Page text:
Globalization and Migration



Type of instruction




Part of degree program


Recommended in

Semester 1

Typically offered in

Autumn semester

Course description

The aim of the course is to enable students to acquire knowledge on the global and regional processes and factors of migration, on the major migration theories, the most important conceptual frameworks of migration processes as well as on the contexts of integration of migrants and of the different migration regimes. It also aims to empower students to understand and analyze the situation of immigrant communities as well as know the relationship between migration and gender. The course will also tackle the issue of European Roma migration and some aspects of refugee migration.

Learning outcome, competences

  • Students will be able to assess new information and knowledge critically
  • Students will know the major trends and theories in global migration
  • Students will know about issues related to the migration of specific groups
  • Students will be aware of the questions related to the integration of immigrant groups


  • Students will be open to understand and accept norms and values of other cultural groups
  • Students will be sensitive how to apply global values to local issues and will be able to take these into account during their future professional life


  • Students will be able to take into account basic human rights, the cultural specificities and values of different groups
  • Students will be able to apply their multicultural knowledge in their everyday practice so they will be able to apply this knowledge to develop and design and implement programs in the field of social integration
  • Students will be able to understand and alter inter-group and intercultural relationships
  • Students will be able to notice, understand and handle the relationship between the socioeconomic status and social integration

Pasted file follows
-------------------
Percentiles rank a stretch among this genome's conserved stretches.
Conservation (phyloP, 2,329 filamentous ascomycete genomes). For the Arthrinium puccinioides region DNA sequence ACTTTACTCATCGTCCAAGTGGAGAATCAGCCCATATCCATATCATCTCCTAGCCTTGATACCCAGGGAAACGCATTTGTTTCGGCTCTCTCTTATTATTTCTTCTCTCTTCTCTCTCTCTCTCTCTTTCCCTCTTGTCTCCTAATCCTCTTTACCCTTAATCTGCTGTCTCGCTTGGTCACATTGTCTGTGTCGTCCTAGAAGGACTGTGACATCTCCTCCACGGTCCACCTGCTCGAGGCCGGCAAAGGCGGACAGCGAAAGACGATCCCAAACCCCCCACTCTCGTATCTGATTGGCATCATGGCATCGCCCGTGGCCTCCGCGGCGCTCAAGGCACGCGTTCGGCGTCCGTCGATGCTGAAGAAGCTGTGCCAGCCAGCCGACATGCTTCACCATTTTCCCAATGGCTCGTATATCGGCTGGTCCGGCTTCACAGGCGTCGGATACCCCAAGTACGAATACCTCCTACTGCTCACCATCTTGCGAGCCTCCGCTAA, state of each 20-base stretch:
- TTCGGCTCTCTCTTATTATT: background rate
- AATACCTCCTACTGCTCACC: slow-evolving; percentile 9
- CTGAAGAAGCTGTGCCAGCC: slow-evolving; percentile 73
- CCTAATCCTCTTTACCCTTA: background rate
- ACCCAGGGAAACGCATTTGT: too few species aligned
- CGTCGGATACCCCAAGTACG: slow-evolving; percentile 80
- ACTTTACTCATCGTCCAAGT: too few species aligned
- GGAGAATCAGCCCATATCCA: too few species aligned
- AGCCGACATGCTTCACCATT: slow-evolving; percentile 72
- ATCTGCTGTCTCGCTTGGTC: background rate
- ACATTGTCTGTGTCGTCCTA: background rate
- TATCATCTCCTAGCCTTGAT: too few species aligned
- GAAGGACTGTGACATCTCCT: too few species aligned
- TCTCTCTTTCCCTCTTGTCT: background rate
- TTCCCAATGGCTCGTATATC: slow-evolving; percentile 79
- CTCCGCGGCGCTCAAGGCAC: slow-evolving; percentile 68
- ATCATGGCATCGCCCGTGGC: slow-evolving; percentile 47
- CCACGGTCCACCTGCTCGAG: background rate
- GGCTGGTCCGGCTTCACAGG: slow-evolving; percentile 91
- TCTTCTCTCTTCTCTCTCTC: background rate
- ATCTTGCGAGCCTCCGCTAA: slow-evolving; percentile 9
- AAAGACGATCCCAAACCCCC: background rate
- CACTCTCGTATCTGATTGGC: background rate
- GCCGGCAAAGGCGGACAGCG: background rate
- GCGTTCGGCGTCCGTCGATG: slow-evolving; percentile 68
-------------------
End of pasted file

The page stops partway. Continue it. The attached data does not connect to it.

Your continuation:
Content of the course
Topics of the course

  1. Global migration
  2. Theories of international migration
  3. Migration networks, social capital
  4. Integration of immigrants
  5. Migration in Central and Eastern Europe
  6. Migration and Hungary: in and out migration trends
  7. Integration of immigrants in Hungary
  8. Gender and migration
  9. Roma migration
  10. Refugee migration

Learning activities, learning methods

  • Lecturing
  • Student presentations
  • Presentation and analysis of case studies Interactive group work

Evaluation of outcomes Learning requirements, mode of evaluation, criteria of evaluation:

In presentations students have to give a critical account of the reading, must collect examples related to the topic and make questions and interactive activities for the group In the exam, students have to have a deep knowledge and understanding of the readings including theories, concepts, processes.

Mode of evaluation: The evaluation has the following components: Student presentations Class work: analysing case studies Written exam

Criteria of evaluation:

Students have a deep understanding of the given reading, can have a critical assessment of it.


Students understand concepts and can analyze processes and cases.



Compulsory reading list

  • Audebert, C. – Kamel Doraı, M. (2010): International migration in the era of globalisation: recent issues and new concerns for research. University Press, Amsterdam.
  • Agier, M. – Audebert, C. – Kamel Doraı, M. (2010): Forced migration and asylum: stateless citizens today. University Press, Amsterdam.
  • Bauder, H. – Lenard, P. T. – Christine Straehle, C. (2014): Lessons from Canada and Germany. Immigration and Integration Experiences Compared. Comparative Migration Studies. CMS 2 (1):1–7.
  • Castles, S.– Miller J., M. (eds.) (2009): The age of migration: international population movements in the modern world. Palgrave MacMillan, London.
  • Czaika, M. – Haas, H. d. (2014): The Globalization of Migration: Has the World Become More Migratory? IMR Volume 48. Number 2. 283–323.
  • Favell, A (2008): The New Face of East—West Migration in Europe. Volume 34, Issue 5. Godfried, E. –Okólski, M. –Black, R. – and Panţîru, C. (2010): Introduction. Working out a way from East to West: EU enlargement and labour migration from Central and Eastern Europe. University Press, Amsterdam.
  • Korkut, U (2016): Pragmatism, moral responsibility or policy change: the Syrian refugee crisis and selective humanitarianism in the Turkish refugee regime. Comparative Migration Studies 4:2.
  • Kmak, M. (2015): Between citizen and bogus asylum seeker: management of migration in the EU through the technology of morality, Social Identities, 21:4, 395-409.
  • Pantea, M-C. (2013): Social ties at work: Roma migrants and the community dynamics. Ethnic and Racial Studies, Vol. 36, No. 11, 17261744,
  • Vlase, I. – Voicu, M. (2014): Romanian Roma migration: the interplay between structures and agency. Ethnic and Racial Studies, Vol. 37, No. 13, 2418–2437.